Overview of Cell Biology/Actin and Myosin
Readings[edit | edit source]
- Study guide:
- Wikipedia article: Myosin
Myosins[edit | edit source]
Myosins are mechanochemical enzymes and motor proteins that function through ATP hydrolysis.
Myosin Structure[edit | edit source]
Myosin is composed of heavy chains and light chains. The heavy chains have head, neck and tail domains. The head domain binds actin and has ATPase activity. The neck domain provides an attachment point for regulatory and essential lightchains such as calmodulin. The tail domain differs between myosins and determines the specific properties of each myosin.
Myosin II[edit | edit source]
Myosin II has a long α-helix tail which forms a dimer with another Myosin to create a coiled-coil dimer. The tails also mediate polymerization into bipolar thick filaments.
Myosin I[edit | edit source]
Myosin I has a short tail which does not assemble into filaments. Some Myosin I proteins have membrane binding sites and can move organelles into the cell.
Myosin Motility and ATP hydrolysis[edit | edit source]
Myosin motility is coupled to ATP hydrolysis. Most myosins move toward the (+) end of the filament. Myosin VI, however, moves towards the (-) end.
Myosin Cross-bridge Cycle[edit | edit source]
(1) Rigor: The ATP binding site is empty and myosin is tightly bound to actin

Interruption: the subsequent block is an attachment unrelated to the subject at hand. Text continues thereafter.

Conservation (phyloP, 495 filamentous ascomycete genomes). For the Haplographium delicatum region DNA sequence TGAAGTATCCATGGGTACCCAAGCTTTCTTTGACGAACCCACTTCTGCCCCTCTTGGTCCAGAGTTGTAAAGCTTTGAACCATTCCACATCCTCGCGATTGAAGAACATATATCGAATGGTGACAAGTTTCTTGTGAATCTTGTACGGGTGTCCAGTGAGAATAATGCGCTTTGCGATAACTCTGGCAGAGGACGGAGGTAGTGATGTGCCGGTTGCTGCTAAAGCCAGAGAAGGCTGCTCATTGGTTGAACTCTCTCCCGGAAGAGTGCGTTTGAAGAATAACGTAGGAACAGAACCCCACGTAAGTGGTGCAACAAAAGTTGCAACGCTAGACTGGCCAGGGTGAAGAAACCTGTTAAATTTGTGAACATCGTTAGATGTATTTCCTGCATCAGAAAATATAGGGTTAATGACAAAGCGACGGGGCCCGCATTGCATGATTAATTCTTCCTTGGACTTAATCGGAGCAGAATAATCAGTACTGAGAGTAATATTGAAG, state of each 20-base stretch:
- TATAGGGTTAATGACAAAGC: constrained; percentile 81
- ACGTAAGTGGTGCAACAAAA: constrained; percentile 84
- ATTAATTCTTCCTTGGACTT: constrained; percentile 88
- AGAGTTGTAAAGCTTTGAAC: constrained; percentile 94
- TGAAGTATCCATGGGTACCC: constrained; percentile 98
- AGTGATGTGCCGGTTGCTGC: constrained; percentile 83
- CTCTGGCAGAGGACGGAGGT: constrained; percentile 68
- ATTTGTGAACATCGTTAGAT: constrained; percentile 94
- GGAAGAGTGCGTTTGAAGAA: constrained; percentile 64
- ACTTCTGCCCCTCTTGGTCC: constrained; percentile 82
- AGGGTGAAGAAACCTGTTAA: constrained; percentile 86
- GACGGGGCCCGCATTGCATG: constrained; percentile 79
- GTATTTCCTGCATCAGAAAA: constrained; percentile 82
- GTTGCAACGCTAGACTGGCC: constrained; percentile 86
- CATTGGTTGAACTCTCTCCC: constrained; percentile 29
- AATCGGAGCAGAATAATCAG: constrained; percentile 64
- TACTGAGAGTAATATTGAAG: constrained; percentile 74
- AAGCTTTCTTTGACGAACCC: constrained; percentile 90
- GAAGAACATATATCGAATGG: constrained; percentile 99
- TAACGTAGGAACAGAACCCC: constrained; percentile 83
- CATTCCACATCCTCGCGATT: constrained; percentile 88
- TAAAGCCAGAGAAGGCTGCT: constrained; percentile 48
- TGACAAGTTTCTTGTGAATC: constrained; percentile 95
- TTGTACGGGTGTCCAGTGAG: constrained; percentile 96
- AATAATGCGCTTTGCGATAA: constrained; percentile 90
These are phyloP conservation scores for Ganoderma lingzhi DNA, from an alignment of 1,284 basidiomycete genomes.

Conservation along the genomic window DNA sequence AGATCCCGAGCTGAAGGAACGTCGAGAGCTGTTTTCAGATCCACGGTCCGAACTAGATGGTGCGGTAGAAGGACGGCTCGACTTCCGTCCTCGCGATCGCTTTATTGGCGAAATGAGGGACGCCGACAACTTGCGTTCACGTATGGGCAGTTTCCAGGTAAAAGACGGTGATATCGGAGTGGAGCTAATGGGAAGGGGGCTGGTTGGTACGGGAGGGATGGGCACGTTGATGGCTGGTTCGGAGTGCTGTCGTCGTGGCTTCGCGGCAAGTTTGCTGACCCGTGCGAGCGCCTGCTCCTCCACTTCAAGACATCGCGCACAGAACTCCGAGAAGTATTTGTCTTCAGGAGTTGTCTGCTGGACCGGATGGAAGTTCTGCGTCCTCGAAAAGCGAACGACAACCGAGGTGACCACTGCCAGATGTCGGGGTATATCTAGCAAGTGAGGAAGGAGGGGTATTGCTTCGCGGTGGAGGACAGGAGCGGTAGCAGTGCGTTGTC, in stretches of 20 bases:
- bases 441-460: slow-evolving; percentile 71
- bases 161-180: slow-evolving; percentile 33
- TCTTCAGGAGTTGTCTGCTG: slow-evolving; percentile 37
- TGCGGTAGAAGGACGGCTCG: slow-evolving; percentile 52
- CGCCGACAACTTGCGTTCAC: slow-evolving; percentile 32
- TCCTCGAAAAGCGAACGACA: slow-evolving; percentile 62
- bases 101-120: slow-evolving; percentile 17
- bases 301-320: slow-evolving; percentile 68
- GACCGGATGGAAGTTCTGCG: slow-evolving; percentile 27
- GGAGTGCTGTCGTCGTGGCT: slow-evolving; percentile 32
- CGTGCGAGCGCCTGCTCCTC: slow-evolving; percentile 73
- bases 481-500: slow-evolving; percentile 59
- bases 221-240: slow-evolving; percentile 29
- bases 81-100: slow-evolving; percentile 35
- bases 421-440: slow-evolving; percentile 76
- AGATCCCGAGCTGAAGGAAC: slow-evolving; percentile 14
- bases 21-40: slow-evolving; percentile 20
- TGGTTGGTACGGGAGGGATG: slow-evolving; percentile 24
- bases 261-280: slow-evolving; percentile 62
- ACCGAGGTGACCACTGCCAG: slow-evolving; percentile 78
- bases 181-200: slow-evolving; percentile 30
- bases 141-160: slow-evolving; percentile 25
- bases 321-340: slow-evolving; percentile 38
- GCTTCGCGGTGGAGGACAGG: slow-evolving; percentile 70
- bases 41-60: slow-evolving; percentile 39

(2) ATP binding: The ATP binding cleft closes upon ATP binding and the actin binding cleft opens, which weakens the actin-myosin bond.
(3) ATP hydrolysis: The ATP molecule is hydrolyzed to ADP and Pi and the myosin head moves to a new position.
(4) Pi release: This step is also referred to as the power stroke. The actin fliament is moved relative to the myosin filament
(5) ADP release: myosin is restored to original rigor state.
Muscle Cell and Sarcomere Structure[edit | edit source]
Skeletal muscle have a regular internal structure and the muscle fivers of skeletal muscle (myofibers) are enormous cells that contain multiple nuclei. Muscle fibers are composed of individual contractile bundles called myofibrils. Each myofibril consists of small contractile units called sarcomeres.
Thin filaments are composed of actin filaments, CapZ, tropomodulin, tropomyosin, troponin, and nebulin. Thick filaments are composed of myosin II. Protease can cut myosin into the S1 and tail (motor) domains. The isolated tails can make filaments alone. Thick filaments are bipolar. They are 5 main parts to these CapZ and a-actinin mediate binding of the (+) end of actin to the Z disk.
The (-) ends of actin are capped by tropomodulin.
Nebulin wraps along the length of the filament.
Titin connects the ends of myosin thick filaments to the Z-disk and extends along the filaments to the M-line (½ the length of the sarcomere).
The Sliding Filament Model of Contraction[edit | edit source]
The sarcomere shortening caused by myosin filaments sliding past actin filaments with no change in the length of either filament. Because the myosin filament is bipolar, it pulls the thin filaments and Z-disk towards the center of the sarcomere, causing sarcomere shortening.
External Links[edit | edit source]
- http://www.sci.sdsu.edu/movies/actin_myosin_gif.html (3D Animation: Myosin Crossbridge Cycle)